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Supporting research and water quality efforts and expanding broadband top the list of agriculture related items on Gov. Tony Evers 2019-21 state biennial budget, signed into law on July 3. 

Exercising his "broad constitutional authority to reshape" the budget rather than veto the entire budget, Evers signed the budget, now 2019 Wisconsin Act 9, into law with 79 partial vetoes. 

"This budget is a down payment on The People’s Budget and the priorities of the people of Wisconsin," Evers said. "Today I am signing a better version of the Legislature’s budget with the understanding that we are nowhere near where we need to be, and there is more work for us to do."

Evers said he made "promises to the people of Wisconsin" to put them first "and that is why I am proud we were able to do as much as we did with the budget we were given."

Investing in research

One item dairy groups like the Dairy Business Association (DBA) pushed for was investing in a Dairy Innovation Hub at the University of Wisconsin System. 

The budget allots $8.8 million over the biennium in the Hub, an investment that will "draw dairy farming researchers to our state and ultimately help our dairy farmers grow their businesses," said Evers. 

"“Keeping our dairy community healthy requires investment — by farmers, by processors, by lenders, by the state and by many others who play vital roles in America’s Dairyland. Budgets demonstrate priorities," said Tom Crave, president of the DBA and a farmer and cheesemaker in south-central Wisconsin. "By including the Dairy Innovation Hub in the newly signed spending plan, state leaders have made a strong statement that our dairy economy, our rural communities and our identity as the Dairy State matter."

The Wisconsin Cheese Makers Association (WCMA) applauded the investment in the dairy community.

“Wisconsin’s dairy industry – both producers and processors – have faced challenges posed by stagnant prices, labor challenges and limited international trade, but we firmly believe that product innovation and world-class research hold the key to dairy’s future success and profitability,” said John Umhoefer, WCMA Executive Director in a press release. “State of Wisconsin support offered through the Dairy Innovation Hub will keep Wisconsin dairy farming on the cutting-edge, and link milk production to new product development through our great University system working hand-in-hand with industry partners.”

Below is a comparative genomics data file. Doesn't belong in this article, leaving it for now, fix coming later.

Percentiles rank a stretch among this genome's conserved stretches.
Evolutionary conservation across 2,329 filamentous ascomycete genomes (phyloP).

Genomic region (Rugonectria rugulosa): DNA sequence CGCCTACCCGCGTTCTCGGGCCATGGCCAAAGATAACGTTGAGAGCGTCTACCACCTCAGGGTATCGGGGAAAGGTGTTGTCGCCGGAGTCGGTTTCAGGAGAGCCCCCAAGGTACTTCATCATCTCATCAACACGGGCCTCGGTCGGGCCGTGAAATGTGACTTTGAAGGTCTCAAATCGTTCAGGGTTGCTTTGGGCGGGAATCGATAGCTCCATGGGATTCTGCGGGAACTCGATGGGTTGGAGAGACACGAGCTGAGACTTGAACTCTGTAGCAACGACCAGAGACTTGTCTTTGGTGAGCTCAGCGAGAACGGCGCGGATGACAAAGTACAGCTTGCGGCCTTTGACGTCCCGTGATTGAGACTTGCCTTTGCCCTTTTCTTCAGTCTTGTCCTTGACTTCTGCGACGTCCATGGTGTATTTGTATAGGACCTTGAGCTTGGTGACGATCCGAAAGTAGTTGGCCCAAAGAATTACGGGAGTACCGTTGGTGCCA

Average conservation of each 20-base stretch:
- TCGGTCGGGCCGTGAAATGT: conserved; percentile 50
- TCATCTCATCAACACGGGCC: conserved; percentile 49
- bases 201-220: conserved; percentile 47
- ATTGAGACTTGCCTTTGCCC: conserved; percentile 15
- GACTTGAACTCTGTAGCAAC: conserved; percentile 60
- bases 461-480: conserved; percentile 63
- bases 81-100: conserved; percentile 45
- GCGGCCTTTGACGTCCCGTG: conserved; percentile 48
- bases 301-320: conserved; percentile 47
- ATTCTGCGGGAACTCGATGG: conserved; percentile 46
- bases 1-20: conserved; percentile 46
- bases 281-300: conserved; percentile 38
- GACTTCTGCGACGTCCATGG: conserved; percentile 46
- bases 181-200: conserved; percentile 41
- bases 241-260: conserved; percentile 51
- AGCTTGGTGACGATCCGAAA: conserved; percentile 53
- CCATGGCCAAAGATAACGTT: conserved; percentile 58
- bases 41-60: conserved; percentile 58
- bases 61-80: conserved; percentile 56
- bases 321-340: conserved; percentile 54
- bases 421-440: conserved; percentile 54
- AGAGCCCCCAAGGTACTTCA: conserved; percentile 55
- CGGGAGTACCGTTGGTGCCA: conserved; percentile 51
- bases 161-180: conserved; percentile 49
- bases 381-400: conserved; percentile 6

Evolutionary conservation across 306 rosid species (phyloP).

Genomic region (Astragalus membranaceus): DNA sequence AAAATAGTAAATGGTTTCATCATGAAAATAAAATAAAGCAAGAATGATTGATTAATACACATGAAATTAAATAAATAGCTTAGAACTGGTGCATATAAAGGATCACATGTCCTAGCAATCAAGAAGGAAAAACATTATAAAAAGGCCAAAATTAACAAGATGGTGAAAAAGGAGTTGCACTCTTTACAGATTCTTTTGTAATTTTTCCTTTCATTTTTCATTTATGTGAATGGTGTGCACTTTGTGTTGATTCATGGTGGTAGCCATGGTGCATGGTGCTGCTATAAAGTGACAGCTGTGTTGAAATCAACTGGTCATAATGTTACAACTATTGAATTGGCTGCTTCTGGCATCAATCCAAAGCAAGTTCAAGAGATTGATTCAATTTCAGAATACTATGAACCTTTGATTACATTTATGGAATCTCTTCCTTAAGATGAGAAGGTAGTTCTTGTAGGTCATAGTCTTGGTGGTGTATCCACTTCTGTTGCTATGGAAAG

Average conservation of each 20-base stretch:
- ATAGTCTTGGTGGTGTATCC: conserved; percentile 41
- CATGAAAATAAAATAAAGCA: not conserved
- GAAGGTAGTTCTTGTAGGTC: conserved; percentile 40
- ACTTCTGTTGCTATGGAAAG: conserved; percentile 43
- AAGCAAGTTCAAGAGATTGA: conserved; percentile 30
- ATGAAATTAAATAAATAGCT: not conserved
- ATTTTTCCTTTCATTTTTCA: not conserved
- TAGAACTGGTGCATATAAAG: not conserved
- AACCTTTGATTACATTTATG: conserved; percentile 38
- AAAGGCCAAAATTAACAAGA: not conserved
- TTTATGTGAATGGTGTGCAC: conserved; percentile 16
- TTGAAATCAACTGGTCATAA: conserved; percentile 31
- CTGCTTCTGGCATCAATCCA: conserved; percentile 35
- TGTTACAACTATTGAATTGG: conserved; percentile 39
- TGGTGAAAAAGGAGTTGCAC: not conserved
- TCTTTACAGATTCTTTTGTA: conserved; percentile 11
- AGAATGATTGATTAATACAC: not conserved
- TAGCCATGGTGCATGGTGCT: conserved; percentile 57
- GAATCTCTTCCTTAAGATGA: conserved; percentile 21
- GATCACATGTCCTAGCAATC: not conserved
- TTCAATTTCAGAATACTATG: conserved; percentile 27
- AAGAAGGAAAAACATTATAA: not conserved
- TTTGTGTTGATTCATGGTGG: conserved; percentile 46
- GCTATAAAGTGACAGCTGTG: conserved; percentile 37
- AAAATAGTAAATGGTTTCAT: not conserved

According to WCMA, the budget designates $1 million in Fiscal Year 2019-20 and up to $7.8 million in the following year for the Dairy Innovation Hub. The second year of funding must be approved by the legislature’s Joint Finance Committee, following review of detailed plans from the University of Wisconsin System.

State funding will be directed to three University of Wisconsin campuses: Madison, Platteville, and River Falls for dairy industry research and development projects focused on human nutrition, land and water use, animal health and welfare, and rural development efforts. The Dairy Innovation Hub will also work to offer industry training opportunities.

The Wisconsin Farm Bureau Federation (WFBF) President Jim Holte said the investment in research is "extremely needed." 

"Increased funding for other agricultural resources such as the UW System’s Dairy Innovation Hub are important," Holte said in a press release.

Supporting water quality efforts

Because Evers declared 2019 as the Year of Clean Drinking Water in Wisconsin, the budget invests more than $32.65 million in improving water quality throughout the state.

Supporting that pledge to clean water included providing $750,000 annually for farmers to engage in best management practices under the producer-led watershed protection grant program.